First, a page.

It has been well documented that true happiness and contentment can rarely be found at the bottom of a shopping bag.
Artist Lina Tan agrees that things can get very complicated when it comes to this subject.
“In fact, many of us buy too much stuff and then we throw them away. We need to think twice before we make our purchases. We need to stop ourselves from buying things unnecessarily,” she says.
Sabah-born Tan’s debut solo exhibition called Stuff, showing now at Publika’s Artemis Art gallery, carries an accessible discussion about happiness, nostalgia and the centrality of possessions.
It features 20 paintings, each work offering us a renewed look at things we often take for granted.
Take your pick: there is a sardine tin, a cassette tape, a toy pig with a noose, old matchboxes, an ammunition box and an old Chinese “cooling powder” box.
They are things you would probably find in a vintage market or locked up in deep storage at home.
Tan, raised in Beaufort, a town two hours away from Kota Kinabalu, is keeping an open mind by celebrating “stuff”.
“We are surrounded by so many things, so much stuff. I quite simply stopped myself from taking these things for granted and to look at each object individually,” says Tan, who also works as a shop assistant at a vintage store in KL.
In the exhibition notes, she mentions: “I find myself often wondering why do people come in and choose to buy outdated, even obsolete things instead of new and better ones. A collection of stuff where the value is not monetary, but emotional. Reminders or reconnections with a period or a time we feel strongly about, until we choose to let it go.”
Tan, who studied graphic design, first exhibited in KL in 2015 when she was part of a show at the Dumpster pop-up space.
There, she found a niche market with her digital prints and paintings, with an initial focus of painting shapely women in kebayas. Lina has since expanded her repertoire of the female form, as well as turned her fascination for everyday objects to paintings.
With no formal training in fine art, Tan, 37, honed her skills from one group exhibition to the next.
For Stuff, which took nearly three months to complete, Tan says she was encouraged by independent curator Sharmin Parameswaran to expand on an earlier series of paintings (of vintage objects).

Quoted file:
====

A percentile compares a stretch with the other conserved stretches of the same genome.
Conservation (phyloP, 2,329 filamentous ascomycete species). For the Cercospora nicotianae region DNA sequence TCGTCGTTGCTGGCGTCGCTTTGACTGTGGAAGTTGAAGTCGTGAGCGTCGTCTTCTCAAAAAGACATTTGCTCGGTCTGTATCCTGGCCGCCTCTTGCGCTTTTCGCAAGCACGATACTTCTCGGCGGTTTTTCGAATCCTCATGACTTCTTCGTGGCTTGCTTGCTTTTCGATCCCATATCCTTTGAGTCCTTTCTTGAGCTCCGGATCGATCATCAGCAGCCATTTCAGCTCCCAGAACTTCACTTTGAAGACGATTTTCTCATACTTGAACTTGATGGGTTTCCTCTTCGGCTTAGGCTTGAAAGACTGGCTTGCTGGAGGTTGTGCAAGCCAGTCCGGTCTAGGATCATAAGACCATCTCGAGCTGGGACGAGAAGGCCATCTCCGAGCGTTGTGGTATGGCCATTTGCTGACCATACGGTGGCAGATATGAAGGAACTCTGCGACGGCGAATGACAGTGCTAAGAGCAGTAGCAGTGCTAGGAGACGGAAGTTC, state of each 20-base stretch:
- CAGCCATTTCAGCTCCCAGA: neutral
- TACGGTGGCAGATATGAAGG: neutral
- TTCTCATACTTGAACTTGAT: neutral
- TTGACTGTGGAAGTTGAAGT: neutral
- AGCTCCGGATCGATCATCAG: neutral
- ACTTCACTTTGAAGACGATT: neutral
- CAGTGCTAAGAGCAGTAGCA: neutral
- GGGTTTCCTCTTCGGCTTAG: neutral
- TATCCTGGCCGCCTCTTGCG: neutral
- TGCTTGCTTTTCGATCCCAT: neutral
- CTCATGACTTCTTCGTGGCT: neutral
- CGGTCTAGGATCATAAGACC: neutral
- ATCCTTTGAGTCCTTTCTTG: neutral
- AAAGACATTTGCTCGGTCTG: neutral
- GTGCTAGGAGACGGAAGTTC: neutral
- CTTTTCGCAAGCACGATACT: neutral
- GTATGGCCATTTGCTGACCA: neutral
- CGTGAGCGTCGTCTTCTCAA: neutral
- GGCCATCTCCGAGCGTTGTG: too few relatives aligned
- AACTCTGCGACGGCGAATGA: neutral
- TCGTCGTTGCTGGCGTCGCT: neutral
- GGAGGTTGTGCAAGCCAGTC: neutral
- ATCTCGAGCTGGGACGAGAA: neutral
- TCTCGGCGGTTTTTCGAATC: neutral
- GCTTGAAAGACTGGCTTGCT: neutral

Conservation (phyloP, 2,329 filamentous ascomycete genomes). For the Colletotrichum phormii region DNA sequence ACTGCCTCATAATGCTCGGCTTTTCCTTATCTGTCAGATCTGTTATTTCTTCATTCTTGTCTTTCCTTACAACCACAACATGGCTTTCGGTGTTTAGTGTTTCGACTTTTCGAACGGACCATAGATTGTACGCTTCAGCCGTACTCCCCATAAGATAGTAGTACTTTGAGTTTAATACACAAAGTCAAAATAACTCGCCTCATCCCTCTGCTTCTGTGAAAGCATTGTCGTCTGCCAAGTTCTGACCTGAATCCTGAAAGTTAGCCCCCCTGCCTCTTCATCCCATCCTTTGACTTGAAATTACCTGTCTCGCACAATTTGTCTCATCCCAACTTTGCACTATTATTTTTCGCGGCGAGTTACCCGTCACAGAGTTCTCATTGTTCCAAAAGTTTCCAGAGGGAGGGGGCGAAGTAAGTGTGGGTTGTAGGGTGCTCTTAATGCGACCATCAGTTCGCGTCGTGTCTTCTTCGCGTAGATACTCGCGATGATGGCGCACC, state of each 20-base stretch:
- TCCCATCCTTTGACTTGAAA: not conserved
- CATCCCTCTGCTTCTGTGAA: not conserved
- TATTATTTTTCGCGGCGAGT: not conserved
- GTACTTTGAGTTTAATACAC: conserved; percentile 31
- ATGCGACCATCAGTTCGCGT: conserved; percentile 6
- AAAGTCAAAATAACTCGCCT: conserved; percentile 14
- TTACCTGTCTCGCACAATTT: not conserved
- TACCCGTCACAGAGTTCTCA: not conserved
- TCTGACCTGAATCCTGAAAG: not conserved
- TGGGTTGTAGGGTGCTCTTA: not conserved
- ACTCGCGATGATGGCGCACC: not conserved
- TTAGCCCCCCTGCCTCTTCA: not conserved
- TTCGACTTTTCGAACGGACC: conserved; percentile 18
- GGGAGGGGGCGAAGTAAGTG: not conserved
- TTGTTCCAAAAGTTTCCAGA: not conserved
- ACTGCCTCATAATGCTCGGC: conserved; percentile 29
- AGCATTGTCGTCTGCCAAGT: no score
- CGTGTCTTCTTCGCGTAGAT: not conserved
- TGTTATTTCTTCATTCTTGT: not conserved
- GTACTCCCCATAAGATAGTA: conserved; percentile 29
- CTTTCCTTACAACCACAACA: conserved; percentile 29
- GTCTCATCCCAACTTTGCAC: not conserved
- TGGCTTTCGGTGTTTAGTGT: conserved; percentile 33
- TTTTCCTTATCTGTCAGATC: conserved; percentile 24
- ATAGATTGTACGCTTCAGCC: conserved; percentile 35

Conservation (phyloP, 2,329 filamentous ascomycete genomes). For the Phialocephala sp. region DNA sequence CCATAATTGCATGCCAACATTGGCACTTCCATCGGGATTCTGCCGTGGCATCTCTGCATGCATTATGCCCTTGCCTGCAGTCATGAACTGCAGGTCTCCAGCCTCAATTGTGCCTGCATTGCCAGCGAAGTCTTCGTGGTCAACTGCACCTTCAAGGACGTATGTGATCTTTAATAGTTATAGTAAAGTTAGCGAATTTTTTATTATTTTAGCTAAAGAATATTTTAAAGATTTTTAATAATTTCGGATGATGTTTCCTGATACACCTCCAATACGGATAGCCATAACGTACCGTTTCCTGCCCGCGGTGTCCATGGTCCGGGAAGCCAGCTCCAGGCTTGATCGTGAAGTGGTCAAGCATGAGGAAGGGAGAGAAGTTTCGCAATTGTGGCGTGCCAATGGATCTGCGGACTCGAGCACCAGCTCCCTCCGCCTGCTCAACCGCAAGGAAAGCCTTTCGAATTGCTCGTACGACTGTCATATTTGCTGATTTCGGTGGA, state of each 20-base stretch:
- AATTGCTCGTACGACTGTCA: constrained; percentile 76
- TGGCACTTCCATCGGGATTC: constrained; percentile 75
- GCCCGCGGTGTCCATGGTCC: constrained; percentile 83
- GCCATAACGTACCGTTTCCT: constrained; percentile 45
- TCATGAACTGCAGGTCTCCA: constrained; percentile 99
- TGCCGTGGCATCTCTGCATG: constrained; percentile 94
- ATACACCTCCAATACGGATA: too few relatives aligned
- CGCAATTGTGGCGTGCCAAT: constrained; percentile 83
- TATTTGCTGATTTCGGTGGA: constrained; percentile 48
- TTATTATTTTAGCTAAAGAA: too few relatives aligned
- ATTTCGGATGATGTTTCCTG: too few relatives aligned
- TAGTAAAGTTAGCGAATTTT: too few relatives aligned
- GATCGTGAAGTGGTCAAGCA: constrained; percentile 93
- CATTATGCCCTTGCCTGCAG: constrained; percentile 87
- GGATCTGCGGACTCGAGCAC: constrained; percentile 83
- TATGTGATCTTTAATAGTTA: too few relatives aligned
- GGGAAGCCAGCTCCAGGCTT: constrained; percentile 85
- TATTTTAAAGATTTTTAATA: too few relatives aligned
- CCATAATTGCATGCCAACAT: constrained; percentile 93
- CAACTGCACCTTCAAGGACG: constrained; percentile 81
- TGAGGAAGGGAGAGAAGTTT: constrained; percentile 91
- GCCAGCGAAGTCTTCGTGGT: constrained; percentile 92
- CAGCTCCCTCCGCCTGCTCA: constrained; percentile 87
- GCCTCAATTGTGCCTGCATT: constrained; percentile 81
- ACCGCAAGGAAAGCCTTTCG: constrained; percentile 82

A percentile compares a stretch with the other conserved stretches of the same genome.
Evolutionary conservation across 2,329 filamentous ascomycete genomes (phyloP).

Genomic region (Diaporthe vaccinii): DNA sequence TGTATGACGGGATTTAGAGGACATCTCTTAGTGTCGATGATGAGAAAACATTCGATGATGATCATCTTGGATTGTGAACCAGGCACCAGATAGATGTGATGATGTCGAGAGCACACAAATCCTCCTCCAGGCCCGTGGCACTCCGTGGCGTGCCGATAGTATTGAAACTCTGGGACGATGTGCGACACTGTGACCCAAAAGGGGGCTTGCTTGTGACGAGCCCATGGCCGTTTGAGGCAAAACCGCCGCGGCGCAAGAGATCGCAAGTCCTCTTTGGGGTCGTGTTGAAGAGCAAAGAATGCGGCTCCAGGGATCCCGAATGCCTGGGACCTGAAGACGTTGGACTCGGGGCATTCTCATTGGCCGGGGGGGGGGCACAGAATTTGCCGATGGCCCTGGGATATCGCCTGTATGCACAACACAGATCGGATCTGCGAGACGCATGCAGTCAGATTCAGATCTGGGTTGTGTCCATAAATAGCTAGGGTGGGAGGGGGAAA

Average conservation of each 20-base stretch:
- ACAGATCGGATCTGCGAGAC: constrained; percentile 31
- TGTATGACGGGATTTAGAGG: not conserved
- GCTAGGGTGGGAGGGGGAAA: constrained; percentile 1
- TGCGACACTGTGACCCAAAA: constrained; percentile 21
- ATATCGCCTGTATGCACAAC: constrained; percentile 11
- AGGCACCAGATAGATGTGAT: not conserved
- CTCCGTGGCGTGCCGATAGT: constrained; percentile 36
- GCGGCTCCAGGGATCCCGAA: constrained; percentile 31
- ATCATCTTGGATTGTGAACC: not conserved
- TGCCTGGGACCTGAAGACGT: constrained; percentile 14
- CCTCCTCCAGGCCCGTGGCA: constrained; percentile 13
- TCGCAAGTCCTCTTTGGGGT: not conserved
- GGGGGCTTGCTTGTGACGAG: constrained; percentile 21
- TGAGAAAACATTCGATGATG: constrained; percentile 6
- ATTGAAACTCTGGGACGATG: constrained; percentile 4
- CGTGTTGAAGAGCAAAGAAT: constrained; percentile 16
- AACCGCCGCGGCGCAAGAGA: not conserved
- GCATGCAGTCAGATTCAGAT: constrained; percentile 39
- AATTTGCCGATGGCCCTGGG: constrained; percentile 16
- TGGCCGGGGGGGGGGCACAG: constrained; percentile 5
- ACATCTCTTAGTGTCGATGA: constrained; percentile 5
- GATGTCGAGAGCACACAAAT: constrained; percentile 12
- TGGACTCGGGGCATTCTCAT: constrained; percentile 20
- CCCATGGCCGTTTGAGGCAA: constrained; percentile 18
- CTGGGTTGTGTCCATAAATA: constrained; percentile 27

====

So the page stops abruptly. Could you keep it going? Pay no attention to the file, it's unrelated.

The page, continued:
“She suggested that I should paint all these random stuff for an exhibition and have some of the (actual) items displayed next to the paintings.”
For this exhibition, Tan selected a combination of items to paint, from things that evoke personal memories and nostalgia and plain, random selections. One of the most personal and sentimental pieces is Tan’s tribute to her grandmother called Samfong Hoi Tong Pressed Powder.
The painting features the well-known face powder, commonly used by the older generation in the Chinese community.
“My grandmother used to wear this. I had to ask my mum to look for it,” admits Tan.
Another interesting work is the piece called Tiger Balm Red Ointment.
Instead of just painting the bottle of ointment itself, Tan decided to be cheeky and place the Tiger Balm Red Ointment in a forest.
“You can choose to call it a ‘tiger in the wood’ or ‘tiger wood’,” says Tan.
Tan’s painting of a cassette, featuring NKOTB’s Hanging Tough album, does suggest the artist or someone else, arguably, used to be a fan of the 1980s boyband craze. Beyond the random clutter, the exhibit does make it a point to revisit the link between possessions and the extended self.
“I was challenged to look at the banal, and to then relook at it interestingly. To look at the boring, and to then get excited by it,” she says rather aptly.